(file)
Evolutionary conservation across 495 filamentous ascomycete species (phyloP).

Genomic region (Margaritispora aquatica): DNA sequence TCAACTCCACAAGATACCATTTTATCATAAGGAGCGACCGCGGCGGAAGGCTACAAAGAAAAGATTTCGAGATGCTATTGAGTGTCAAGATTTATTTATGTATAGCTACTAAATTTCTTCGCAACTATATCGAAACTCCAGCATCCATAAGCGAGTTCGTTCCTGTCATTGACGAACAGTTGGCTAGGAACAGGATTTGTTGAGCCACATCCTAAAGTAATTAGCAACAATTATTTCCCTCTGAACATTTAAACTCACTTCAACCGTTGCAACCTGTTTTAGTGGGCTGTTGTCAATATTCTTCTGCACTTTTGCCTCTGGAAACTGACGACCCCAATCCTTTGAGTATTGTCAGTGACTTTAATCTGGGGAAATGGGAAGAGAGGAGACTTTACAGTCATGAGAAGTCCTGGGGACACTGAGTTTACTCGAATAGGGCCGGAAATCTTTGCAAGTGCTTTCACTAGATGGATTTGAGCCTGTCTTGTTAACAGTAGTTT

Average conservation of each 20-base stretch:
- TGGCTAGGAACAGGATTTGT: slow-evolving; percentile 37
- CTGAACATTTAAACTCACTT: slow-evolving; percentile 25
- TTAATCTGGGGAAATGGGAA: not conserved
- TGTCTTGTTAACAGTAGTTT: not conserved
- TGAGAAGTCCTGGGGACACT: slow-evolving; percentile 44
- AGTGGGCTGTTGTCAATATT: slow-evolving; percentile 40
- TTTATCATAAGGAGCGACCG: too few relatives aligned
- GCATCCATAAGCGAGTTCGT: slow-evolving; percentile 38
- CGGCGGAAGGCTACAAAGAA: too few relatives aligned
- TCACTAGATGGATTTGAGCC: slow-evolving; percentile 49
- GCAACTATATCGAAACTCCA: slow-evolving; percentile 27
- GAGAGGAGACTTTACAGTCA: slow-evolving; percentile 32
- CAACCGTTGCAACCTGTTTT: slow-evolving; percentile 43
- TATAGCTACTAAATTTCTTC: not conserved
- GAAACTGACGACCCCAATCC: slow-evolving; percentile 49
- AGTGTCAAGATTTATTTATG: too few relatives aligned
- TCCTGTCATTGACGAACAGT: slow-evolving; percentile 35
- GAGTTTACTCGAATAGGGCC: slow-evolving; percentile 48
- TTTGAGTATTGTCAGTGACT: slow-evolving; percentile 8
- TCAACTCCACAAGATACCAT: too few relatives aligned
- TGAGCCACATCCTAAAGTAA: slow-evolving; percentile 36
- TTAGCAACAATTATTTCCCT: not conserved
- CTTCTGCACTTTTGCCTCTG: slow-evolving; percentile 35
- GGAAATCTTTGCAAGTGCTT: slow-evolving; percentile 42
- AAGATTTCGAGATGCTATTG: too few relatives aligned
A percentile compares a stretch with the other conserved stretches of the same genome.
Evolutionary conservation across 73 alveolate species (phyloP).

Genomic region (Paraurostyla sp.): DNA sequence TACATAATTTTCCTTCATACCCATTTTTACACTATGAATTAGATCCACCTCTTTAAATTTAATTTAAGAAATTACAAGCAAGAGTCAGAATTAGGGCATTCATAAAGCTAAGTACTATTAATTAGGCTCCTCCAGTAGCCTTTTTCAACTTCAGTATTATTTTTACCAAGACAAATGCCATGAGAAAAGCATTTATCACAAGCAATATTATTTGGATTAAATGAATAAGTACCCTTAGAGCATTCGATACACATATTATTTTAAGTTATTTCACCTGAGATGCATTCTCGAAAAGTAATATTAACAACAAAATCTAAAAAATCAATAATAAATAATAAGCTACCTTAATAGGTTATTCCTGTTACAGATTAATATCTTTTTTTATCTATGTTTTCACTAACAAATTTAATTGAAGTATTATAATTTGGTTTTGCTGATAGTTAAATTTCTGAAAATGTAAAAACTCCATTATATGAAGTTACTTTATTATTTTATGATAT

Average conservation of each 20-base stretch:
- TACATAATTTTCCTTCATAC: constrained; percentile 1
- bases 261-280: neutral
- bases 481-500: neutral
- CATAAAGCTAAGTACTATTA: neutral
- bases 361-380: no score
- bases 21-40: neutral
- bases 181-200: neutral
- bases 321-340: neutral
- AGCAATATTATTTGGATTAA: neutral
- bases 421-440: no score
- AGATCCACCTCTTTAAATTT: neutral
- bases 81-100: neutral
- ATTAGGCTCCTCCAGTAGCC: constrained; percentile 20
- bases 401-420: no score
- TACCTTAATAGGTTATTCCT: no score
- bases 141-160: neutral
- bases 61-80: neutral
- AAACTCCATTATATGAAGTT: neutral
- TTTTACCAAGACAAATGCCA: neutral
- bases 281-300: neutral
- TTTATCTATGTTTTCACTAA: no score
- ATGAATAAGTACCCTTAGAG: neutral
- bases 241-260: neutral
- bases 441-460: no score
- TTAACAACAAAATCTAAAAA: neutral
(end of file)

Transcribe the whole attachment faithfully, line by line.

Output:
Evolutionary conservation across 495 filamentous ascomycete species (phyloP).

Genomic region (Margaritispora aquatica): DNA sequence TCAACTCCACAAGATACCATTTTATCATAAGGAGCGACCGCGGCGGAAGGCTACAAAGAAAAGATTTCGAGATGCTATTGAGTGTCAAGATTTATTTATGTATAGCTACTAAATTTCTTCGCAACTATATCGAAACTCCAGCATCCATAAGCGAGTTCGTTCCTGTCATTGACGAACAGTTGGCTAGGAACAGGATTTGTTGAGCCACATCCTAAAGTAATTAGCAACAATTATTTCCCTCTGAACATTTAAACTCACTTCAACCGTTGCAACCTGTTTTAGTGGGCTGTTGTCAATATTCTTCTGCACTTTTGCCTCTGGAAACTGACGACCCCAATCCTTTGAGTATTGTCAGTGACTTTAATCTGGGGAAATGGGAAGAGAGGAGACTTTACAGTCATGAGAAGTCCTGGGGACACTGAGTTTACTCGAATAGGGCCGGAAATCTTTGCAAGTGCTTTCACTAGATGGATTTGAGCCTGTCTTGTTAACAGTAGTTT

Average conservation of each 20-base stretch:
- TGGCTAGGAACAGGATTTGT: slow-evolving; percentile 37
- CTGAACATTTAAACTCACTT: slow-evolving; percentile 25
- TTAATCTGGGGAAATGGGAA: not conserved
- TGTCTTGTTAACAGTAGTTT: not conserved
- TGAGAAGTCCTGGGGACACT: slow-evolving; percentile 44
- AGTGGGCTGTTGTCAATATT: slow-evolving; percentile 40
- TTTATCATAAGGAGCGACCG: too few relatives aligned
- GCATCCATAAGCGAGTTCGT: slow-evolving; percentile 38
- CGGCGGAAGGCTACAAAGAA: too few relatives aligned
- TCACTAGATGGATTTGAGCC: slow-evolving; percentile 49
- GCAACTATATCGAAACTCCA: slow-evolving; percentile 27
- GAGAGGAGACTTTACAGTCA: slow-evolving; percentile 32
- CAACCGTTGCAACCTGTTTT: slow-evolving; percentile 43
- TATAGCTACTAAATTTCTTC: not conserved
- GAAACTGACGACCCCAATCC: slow-evolving; percentile 49
- AGTGTCAAGATTTATTTATG: too few relatives aligned
- TCCTGTCATTGACGAACAGT: slow-evolving; percentile 35
- GAGTTTACTCGAATAGGGCC: slow-evolving; percentile 48
- TTTGAGTATTGTCAGTGACT: slow-evolving; percentile 8
- TCAACTCCACAAGATACCAT: too few relatives aligned
- TGAGCCACATCCTAAAGTAA: slow-evolving; percentile 36
- TTAGCAACAATTATTTCCCT: not conserved
- CTTCTGCACTTTTGCCTCTG: slow-evolving; percentile 35
- GGAAATCTTTGCAAGTGCTT: slow-evolving; percentile 42
- AAGATTTCGAGATGCTATTG: too few relatives aligned
A percentile compares a stretch with the other conserved stretches of the same genome.
Evolutionary conservation across 73 alveolate species (phyloP).

Genomic region (Paraurostyla sp.): DNA sequence TACATAATTTTCCTTCATACCCATTTTTACACTATGAATTAGATCCACCTCTTTAAATTTAATTTAAGAAATTACAAGCAAGAGTCAGAATTAGGGCATTCATAAAGCTAAGTACTATTAATTAGGCTCCTCCAGTAGCCTTTTTCAACTTCAGTATTATTTTTACCAAGACAAATGCCATGAGAAAAGCATTTATCACAAGCAATATTATTTGGATTAAATGAATAAGTACCCTTAGAGCATTCGATACACATATTATTTTAAGTTATTTCACCTGAGATGCATTCTCGAAAAGTAATATTAACAACAAAATCTAAAAAATCAATAATAAATAATAAGCTACCTTAATAGGTTATTCCTGTTACAGATTAATATCTTTTTTTATCTATGTTTTCACTAACAAATTTAATTGAAGTATTATAATTTGGTTTTGCTGATAGTTAAATTTCTGAAAATGTAAAAACTCCATTATATGAAGTTACTTTATTATTTTATGATAT

Average conservation of each 20-base stretch:
- TACATAATTTTCCTTCATAC: constrained; percentile 1
- bases 261-280: neutral
- bases 481-500: neutral
- CATAAAGCTAAGTACTATTA: neutral
- bases 361-380: no score
- bases 21-40: neutral
- bases 181-200: neutral
- bases 321-340: neutral
- AGCAATATTATTTGGATTAA: neutral
- bases 421-440: no score
- AGATCCACCTCTTTAAATTT: neutral
- bases 81-100: neutral
- ATTAGGCTCCTCCAGTAGCC: constrained; percentile 20
- bases 401-420: no score
- TACCTTAATAGGTTATTCCT: no score
- bases 141-160: neutral
- bases 61-80: neutral
- AAACTCCATTATATGAAGTT: neutral
- TTTTACCAAGACAAATGCCA: neutral
- bases 281-300: neutral
- TTTATCTATGTTTTCACTAA: no score
- ATGAATAAGTACCCTTAGAG: neutral
- bases 241-260: neutral
- bases 441-460: no score
- TTAACAACAAAATCTAAAAA: neutral